Aug 12, 2019 Latest post:
Sep 27, 2019
Welcome to our CaringBridge website. We are using it to keep family and friends updated in one place. We appreciate your support and words of hope and encouragement.
David was on a work trip in Milwaukee on Sunday, August 11, when he collapsed in his hotel's gym. He was found by someone at the hotel and medical teams arrived around 6:50am. He had no pulse, but the EMTs were able to revive him with CPR/defibrillation, which they had to do again several times in the ambulance on the way to Froedtert Hospital in Milwaukee. He was intubated and fairly quickly began Therapeutic Hypothermic treatment at the hospital, a three hour process that cools the body temperature through the bloodstream to encourage healing.
A social worker was able to get ahold of Becky quickly, and Becky arrived at the hospital about 15 minutes after David completed his hypothermic treatment and was transferred to the Cardiovascular ICU. Myself (Lauren, David's oldest daughter) and my husband Daniel, Shelly (Haney) and husband Tim Wolff, and Scott (Haney) arrived around midnight on Sunday.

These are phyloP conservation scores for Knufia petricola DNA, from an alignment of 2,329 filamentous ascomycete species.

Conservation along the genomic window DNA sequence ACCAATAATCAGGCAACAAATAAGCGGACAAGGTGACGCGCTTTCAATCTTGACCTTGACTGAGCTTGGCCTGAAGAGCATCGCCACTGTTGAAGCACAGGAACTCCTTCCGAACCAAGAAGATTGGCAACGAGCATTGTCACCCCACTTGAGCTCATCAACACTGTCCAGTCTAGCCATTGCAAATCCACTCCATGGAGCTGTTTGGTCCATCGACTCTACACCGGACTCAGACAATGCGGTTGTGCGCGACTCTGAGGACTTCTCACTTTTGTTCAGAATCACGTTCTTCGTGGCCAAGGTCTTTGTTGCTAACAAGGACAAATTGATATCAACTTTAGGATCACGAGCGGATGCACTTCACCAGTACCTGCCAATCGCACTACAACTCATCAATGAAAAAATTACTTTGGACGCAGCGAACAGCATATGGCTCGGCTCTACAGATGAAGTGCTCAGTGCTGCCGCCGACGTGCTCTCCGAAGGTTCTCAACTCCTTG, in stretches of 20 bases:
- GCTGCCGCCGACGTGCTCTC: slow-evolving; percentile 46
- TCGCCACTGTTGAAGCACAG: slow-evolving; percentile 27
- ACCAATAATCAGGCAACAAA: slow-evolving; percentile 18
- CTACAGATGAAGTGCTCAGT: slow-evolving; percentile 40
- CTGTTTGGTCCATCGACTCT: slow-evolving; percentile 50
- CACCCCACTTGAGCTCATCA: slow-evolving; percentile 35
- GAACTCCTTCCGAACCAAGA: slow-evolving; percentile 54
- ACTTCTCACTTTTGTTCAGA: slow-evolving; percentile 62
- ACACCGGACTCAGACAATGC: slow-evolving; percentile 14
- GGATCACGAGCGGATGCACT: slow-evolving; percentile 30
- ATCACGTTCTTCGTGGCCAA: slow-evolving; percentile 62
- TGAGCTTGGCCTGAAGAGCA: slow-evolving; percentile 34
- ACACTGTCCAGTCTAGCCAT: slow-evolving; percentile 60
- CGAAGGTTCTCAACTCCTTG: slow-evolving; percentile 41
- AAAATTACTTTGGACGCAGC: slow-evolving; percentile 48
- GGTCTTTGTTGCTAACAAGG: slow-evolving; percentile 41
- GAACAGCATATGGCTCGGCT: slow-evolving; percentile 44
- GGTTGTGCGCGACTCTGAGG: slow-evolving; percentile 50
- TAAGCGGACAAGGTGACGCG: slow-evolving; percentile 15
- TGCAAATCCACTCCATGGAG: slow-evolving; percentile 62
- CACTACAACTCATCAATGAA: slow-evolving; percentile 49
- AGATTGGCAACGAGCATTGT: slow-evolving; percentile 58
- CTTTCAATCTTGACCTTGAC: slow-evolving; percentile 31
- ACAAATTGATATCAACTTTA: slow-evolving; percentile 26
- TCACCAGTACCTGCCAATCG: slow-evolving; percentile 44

David's health app on his iPhone shows .16 miles of walking or running activity right around 6am, but since he has never exercised with fitness apps, fitbits, or other tracking devices, we assume that activity was his walk from his hotel room to the gym, and is not likely to be the time of his collapse. However, we have no way of knowing at what point between that 6:00am activity and the 6:50am medical arrival he collapsed.
Doctors have generally concluded it was a heart attack that led to cardiac arrest and caused his collapse. He did sustain a pretty terrible looking black eye and scrape above the eye in the fall, and appears to have scraped his head significantly on the treadmill as well in the fall, but doctors have let us know it looks worse than it is, does not require stitches, and they have not (yet) discovered any fractures in his face. A MRI on Sunday showed no bleeding in the brain. He did blink a few times in the ambulance, as well as cough, but the medical teams have reminded us that this could also be involuntary movement.